16. Personality correlates of the Hypercompetitive Attitude Scale: validity tests of Horney's theory of neurosis.

    PubMed

    Ryckman, R M; Thornton, B; Butler, J C

    1994-02-01

    This study focused on assessing the concurrent validity of Horney's ideas about the personalities of hypercompetitive individuals based on her theory of neurosis. One hundred and sixty university men and women provided data by responding to a test battery of personality inventories containing measures of hypercompetitive attitudes and several theoretically relevant constructs. The results strongly support Horney's contentions. Stepwise multiple regression analysis indicated that hypercompetitive individuals were high in narcissism, Type E orientation, and several aspects of sensation seeking. The discussion centered on hypercompetitiveness as a mental health problem in American society and on the scale's utility in the diagnosis of the problem and in the assessment of therapeutic change in clients. PMID:8138889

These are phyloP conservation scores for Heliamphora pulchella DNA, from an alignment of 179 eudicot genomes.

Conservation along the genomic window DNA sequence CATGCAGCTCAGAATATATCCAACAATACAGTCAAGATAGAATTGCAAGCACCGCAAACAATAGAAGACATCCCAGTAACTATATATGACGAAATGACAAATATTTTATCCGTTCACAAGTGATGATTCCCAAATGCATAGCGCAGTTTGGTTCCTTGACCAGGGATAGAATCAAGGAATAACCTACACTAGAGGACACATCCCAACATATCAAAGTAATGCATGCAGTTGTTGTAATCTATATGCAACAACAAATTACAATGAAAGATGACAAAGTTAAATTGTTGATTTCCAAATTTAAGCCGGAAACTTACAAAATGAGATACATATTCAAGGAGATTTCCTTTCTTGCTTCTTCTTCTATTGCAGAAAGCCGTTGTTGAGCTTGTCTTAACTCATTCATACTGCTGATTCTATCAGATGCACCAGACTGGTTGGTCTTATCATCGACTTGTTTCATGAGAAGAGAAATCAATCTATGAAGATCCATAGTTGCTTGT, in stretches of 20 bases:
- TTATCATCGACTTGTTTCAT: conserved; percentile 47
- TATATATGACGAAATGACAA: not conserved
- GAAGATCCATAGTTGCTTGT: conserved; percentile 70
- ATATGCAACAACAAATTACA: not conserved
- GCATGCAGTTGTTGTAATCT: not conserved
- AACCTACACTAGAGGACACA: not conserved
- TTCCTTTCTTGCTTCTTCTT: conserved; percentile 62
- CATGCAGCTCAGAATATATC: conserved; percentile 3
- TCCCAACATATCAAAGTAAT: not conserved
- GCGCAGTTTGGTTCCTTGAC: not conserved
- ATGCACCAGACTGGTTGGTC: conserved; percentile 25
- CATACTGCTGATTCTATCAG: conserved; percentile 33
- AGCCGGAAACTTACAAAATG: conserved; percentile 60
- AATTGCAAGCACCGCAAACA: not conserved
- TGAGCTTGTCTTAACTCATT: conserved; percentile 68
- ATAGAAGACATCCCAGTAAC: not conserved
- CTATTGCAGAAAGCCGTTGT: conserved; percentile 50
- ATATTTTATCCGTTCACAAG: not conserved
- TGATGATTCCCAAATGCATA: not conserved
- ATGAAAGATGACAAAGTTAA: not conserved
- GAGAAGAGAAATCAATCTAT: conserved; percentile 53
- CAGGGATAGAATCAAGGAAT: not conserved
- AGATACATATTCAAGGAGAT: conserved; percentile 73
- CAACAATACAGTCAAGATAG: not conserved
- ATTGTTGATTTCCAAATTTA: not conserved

17. Personality in cyberspace: personal Web sites as media for personality expressions and impressions.

    PubMed

    Marcus, Bernd; Machilek, Franz; Schütz, Astrid

    2006-06-01

    This research examined the personality of owners of personal Web sites based on self-reports, visitors' ratings, and the content of the Web sites. The authors compared a large sample of Web site owners with population-wide samples on the Big Five dimensions of personality. Controlling for demographic differences, the average Web site owner reported being slightly less extraverted and more open to experience. Compared with various other samples, Web site owners did not generally differ on narcissism, self-monitoring, or self-esteem, but gender differences on these traits were often smaller in Web site owners. Self-other agreement was highest with Openness to Experience, but valid judgments of all Big Five dimensions were derived from Web sites providing rich information. Visitors made use of quantifiable features of the Web site to infer personality, and the cues they utilized partly corresponded to self-reported traits. PMID:16784349